Adam Broderick, entrepreneur and salon futurist, shares his salon & spa’s experiences during the pandemic.
Jerry Myers, chief of the Ridgefield Fire Department, shares the experiences of the Department’s first responders during the pandemic.
Brenda McKinley, Director of the Ridgefield Library, shares her organization’s experiences during the pandemic.
Ashley Vidmar, 10th and 12th grade English teacher at Ridgefield High School, shares her experience with teaching during the pandemic.
Dean Miller, Chair of Ridgefield’s Meals on Wheels, shares his organization’s experiences during the pandemic.
Gerri Lewis, Public Information Officer for the Town of Ridgefield’s Office of Emergency Management, shares her experiences.
First Selectman Rudy Marconi shares his experiences of having COVID-19 and being the leader of our town during this pandemic.
Janine Limoncelli, Ridgefield resident and physician at Weill-Cornell Medical Center, shares her experiences on the front lines.
Macklin Reid of the Ridgefield Press provides testimony of his experiences of the pandemic.
Jake Seem, age 22, Boston University student from Ridgefield shares his experience.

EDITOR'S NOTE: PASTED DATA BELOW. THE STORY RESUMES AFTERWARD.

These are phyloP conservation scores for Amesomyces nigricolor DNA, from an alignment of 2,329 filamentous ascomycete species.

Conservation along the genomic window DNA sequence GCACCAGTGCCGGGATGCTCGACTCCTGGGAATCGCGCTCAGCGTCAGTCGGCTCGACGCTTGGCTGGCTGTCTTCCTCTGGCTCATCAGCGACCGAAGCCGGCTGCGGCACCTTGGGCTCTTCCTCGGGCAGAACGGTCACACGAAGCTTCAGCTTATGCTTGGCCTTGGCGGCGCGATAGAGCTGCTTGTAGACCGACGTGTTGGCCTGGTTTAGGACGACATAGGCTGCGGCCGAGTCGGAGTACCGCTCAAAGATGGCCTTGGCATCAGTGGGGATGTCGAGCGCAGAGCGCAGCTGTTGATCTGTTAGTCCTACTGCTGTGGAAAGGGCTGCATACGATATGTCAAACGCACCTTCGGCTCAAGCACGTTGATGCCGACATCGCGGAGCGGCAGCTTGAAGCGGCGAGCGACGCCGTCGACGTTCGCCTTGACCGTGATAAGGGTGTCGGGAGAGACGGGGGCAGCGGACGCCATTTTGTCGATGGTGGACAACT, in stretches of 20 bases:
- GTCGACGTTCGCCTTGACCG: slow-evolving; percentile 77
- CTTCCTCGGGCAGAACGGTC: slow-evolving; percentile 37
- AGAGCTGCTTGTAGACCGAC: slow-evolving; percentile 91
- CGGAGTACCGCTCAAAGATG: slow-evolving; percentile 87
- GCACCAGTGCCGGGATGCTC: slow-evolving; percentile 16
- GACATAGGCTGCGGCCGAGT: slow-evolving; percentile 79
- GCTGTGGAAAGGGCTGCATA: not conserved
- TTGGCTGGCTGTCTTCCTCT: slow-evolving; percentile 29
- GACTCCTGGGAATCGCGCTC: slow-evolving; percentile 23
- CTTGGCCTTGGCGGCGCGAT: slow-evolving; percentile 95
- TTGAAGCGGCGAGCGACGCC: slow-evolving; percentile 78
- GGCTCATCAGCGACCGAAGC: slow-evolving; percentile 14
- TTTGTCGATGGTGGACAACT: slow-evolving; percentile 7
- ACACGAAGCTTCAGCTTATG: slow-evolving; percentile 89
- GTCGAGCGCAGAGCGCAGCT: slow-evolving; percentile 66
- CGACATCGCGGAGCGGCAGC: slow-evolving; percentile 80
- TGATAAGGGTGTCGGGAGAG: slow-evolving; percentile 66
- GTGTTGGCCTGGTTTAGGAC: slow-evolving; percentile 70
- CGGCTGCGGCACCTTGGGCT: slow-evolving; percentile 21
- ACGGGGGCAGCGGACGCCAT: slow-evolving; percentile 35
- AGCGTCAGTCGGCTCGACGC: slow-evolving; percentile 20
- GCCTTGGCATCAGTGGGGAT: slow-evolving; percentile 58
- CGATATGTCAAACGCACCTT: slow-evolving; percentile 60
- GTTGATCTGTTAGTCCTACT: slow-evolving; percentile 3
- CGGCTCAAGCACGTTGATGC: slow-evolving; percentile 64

Stop & Shop Ridgefield Hardware Stop & Shop Orange Ribbon “Thank U”, Wilton Rd. W. Orange Ribbon Watering Trough at Olmsted Lane Nancy O’s, Copps Hill Commons Hearts Congratulations! High School Seniors Social Distancing Graduation Signs Ridgefield Library Entrance Ridgefield Library Materials Returning to Work Ridgefield Professional Firefighters’ COVID-19 Modified Equipment Ridgefield Professional Firefighters Logo Ridgefield Firehouse in the 1920s Welcome Back! New plastic dividers in salon Town Hall materials for businesses Hazmat Love, 2017, Tom Friedman The Old Hundred store, formerly known as King & Dole since 1783 Fit Club, on Grove St. Fit Club trainer Naomi with PPE Fit Club sanitary rules Jesse Lee Methodist Church Tracy Seem with Face Mask Gabriella’s Covid Portrait Sally Sanders with Face Mask Bailey Avenue in the 1920s Bailey’s Backyard Farm to Table Restaurant Bailey’s Restaurant – seating in rear Archival Image from 1918 Sign for COVID-19 Testing, Rite Aid Emergency Room Doors, Danbury Hospital Lounsbury House Phineas Lounsbury Lounsbury family on front porch Signage on Main Street Chez Lenard, Main Street Chez Lenard, Main Street Canned Food at Social Services Veronica’s Garden on Route 35 Town Hall postcard Painting class at the Guild Painting – Community Art Project Painting – Community Art Project Ridgefield Symphony Orchestra Ridgefield Symphony Orchestra Ridgefield Symphony Orchestra Empty shelves at Stop & Shop Empty shelves at Stop & Shop Empty shelves at Stop & Shop A few of the images submitted to the COVID-19 Archival Project.